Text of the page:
February 29, 2024

You’re the Boss: Can You Make Money on Small Customers?

Case Study

We just published a case study that explores whether Big D Screen Printing can become profitable by taking small orders — even ones for a single T-shirt.

Darren Robbins and a partner started the company in 2007. Mr. Robbins said the two disagreed about the type of customer Big D should pursue. While not opposed to accepting large orders, Mr. Robbins was reluctant to decline any business, no matter how small. His partner saw no point in catering to customers who wanted one or two shirts. The two parted amicably after a year. Mr. Robbins then revamped his prices, effectively removing the penalty that his competitors charged for small orders. He also eliminated set-up charges, and posted his prices online, two moves he hoped would help differentiate Big D.

We asked other business owners what they thought of Big D’s decision to go small. You can read their thoughts and then share your own in the comments section below. Next week, in a followup blog post, we will tell you how things turned out at Big D and Mr. Robbins will respond to your comments.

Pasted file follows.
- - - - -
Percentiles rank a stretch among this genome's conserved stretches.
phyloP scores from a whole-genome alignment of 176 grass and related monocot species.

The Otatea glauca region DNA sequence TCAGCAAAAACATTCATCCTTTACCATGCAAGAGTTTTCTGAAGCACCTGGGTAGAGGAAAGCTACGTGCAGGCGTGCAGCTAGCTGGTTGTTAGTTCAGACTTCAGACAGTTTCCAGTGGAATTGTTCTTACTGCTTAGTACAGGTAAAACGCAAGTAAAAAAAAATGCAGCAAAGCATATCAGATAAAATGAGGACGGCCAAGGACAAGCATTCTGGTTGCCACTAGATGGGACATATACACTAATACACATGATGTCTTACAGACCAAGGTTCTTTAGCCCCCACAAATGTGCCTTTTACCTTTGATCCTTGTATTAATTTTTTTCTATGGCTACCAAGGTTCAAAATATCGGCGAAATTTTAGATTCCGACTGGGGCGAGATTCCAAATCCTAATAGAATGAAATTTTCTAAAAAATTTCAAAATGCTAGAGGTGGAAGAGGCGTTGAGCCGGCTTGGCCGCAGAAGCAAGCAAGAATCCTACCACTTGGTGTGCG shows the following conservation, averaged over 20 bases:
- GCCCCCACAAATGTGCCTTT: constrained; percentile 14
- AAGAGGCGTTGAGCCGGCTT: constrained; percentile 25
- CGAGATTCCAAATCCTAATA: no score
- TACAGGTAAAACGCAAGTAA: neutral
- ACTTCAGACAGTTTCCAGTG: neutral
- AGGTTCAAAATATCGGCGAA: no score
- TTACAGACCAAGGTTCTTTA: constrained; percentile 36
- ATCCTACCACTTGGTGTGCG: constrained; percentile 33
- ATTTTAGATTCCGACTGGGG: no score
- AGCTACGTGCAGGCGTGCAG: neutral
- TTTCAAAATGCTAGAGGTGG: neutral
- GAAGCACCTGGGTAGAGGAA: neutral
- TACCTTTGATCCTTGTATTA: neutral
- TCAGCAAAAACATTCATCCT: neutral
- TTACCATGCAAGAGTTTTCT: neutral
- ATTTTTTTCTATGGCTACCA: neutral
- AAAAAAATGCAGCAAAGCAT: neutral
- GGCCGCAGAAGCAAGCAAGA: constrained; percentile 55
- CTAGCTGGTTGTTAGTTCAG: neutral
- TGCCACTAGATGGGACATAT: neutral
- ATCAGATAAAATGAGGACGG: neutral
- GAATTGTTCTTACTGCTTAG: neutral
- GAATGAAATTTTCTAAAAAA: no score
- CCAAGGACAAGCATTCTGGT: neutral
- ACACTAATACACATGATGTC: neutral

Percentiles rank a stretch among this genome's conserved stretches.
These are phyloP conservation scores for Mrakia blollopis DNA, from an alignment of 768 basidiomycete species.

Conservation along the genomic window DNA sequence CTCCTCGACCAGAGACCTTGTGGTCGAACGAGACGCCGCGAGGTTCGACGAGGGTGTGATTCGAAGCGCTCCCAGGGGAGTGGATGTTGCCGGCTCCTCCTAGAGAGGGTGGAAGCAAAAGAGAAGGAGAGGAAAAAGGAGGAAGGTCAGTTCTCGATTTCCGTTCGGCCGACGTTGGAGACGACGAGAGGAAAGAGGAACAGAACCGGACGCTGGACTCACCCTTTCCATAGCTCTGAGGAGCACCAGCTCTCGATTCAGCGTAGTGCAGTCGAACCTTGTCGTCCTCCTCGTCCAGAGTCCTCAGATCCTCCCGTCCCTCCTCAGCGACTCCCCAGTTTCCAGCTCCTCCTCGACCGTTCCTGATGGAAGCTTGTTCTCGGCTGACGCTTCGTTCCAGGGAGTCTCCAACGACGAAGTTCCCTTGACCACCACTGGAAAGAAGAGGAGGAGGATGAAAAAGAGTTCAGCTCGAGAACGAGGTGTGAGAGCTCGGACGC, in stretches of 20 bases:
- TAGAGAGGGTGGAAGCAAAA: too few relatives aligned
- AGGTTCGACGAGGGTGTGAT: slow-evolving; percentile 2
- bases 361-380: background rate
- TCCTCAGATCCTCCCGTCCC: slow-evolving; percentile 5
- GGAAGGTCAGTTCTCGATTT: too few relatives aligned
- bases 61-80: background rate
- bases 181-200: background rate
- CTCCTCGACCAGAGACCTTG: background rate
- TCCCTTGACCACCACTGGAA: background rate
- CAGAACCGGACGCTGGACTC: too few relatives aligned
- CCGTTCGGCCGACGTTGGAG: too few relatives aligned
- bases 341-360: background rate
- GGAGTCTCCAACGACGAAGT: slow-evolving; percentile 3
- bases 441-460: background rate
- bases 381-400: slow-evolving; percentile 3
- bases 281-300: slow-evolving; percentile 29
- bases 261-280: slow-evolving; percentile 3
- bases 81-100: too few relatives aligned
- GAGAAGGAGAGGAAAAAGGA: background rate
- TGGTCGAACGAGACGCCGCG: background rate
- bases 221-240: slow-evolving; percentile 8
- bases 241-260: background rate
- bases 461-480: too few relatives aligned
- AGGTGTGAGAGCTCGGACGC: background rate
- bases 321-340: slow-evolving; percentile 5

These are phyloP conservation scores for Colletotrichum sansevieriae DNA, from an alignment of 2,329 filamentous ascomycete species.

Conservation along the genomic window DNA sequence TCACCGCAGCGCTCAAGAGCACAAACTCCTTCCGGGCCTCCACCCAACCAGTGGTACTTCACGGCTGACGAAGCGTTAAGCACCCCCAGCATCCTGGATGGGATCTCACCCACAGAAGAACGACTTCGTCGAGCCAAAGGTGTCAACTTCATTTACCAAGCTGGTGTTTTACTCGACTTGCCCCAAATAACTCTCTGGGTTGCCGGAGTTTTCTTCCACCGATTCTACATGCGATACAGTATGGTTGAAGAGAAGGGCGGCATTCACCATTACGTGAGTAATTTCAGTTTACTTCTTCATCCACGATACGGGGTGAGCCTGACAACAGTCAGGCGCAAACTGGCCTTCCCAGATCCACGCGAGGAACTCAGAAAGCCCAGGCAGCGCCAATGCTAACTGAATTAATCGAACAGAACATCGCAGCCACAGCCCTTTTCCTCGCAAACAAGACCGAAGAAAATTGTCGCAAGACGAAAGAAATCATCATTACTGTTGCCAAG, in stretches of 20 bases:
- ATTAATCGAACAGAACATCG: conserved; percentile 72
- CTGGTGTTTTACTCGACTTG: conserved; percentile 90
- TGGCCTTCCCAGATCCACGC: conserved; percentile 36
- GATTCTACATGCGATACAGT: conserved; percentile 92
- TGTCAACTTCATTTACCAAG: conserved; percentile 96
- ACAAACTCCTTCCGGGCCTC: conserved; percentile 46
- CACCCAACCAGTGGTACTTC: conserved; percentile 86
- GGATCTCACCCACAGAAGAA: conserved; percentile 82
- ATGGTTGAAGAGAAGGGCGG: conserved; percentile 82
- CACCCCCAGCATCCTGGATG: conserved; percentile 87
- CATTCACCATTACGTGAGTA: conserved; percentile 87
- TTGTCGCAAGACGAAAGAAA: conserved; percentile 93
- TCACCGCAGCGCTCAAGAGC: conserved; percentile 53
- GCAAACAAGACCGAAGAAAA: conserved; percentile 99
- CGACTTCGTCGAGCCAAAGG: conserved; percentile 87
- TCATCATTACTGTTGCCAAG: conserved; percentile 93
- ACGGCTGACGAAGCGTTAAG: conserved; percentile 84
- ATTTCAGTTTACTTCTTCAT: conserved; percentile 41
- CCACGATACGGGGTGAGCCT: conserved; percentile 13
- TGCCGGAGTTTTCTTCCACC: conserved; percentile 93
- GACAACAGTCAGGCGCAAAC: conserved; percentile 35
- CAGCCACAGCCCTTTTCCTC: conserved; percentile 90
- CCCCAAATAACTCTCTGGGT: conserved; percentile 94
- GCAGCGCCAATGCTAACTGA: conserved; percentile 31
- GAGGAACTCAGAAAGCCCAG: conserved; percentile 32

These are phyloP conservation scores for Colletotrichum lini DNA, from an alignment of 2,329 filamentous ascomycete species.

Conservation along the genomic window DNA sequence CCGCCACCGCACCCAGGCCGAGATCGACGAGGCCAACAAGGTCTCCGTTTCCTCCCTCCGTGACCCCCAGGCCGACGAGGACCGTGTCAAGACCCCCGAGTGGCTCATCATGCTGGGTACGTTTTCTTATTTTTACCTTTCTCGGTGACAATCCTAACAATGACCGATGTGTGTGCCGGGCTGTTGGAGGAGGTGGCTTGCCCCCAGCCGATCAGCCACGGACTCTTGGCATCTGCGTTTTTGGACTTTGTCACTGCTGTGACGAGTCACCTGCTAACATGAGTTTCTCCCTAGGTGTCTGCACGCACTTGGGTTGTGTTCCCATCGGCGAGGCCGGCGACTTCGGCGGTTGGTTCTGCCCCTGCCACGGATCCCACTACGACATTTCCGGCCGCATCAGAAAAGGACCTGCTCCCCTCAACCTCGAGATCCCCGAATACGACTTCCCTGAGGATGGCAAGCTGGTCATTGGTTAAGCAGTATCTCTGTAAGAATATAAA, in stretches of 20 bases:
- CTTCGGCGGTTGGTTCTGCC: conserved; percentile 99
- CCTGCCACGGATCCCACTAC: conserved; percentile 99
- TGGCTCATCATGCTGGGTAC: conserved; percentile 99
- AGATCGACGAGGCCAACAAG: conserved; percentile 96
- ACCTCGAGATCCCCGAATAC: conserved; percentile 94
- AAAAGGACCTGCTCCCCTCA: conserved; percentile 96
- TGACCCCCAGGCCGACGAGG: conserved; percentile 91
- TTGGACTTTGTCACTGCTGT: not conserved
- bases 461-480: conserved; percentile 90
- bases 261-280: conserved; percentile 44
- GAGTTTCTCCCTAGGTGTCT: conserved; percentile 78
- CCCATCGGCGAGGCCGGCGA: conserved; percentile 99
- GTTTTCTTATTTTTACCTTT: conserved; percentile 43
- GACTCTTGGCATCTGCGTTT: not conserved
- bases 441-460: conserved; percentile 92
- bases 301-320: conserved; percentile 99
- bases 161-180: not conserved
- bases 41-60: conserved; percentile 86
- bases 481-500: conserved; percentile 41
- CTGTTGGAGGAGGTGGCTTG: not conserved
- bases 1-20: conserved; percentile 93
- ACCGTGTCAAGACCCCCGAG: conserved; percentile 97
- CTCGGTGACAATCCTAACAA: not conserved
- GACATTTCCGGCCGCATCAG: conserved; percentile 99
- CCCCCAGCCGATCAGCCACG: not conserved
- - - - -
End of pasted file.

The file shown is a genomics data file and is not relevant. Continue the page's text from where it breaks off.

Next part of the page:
Carol Adams, owner, TorlyKid, a children’s clothing store: “If a business focuses solely on fewer large accounts, and one of those disappears, the consequences can be devastating. We try to expose as many people as possible to our business, and that exposure can only come by nurturing the smaller clients as well as the large ones.”

Michael Araten, president, K’NEX Brands, a toymaker: “Like Mr. Robbins, Wal-Mart, Zappos, and Amazon.com focused on small customers and transparent pricing, while making it easy for them to get customized products. Small orders pay for the day-to-day. Large orders are incremental profit that leverage Mr. Robbins’ expertise. I’m certain he can have it all.”

John Olson, chief executive, Graystone Industries, a pond and fountain supply business: “The partners should have targeted midsize accounts, handling larger orders when they arose and smaller ones to fill gaps. Mr. Robbins limited himself to a niche within a niche with little upside potential. He can run profitably and perhaps make a nice living but the company won’t be efficient.”

What do you think?

Article source: http://feeds.nytimes.com/click.phdo?i=1800ca9fd21deb979443cead160dca95

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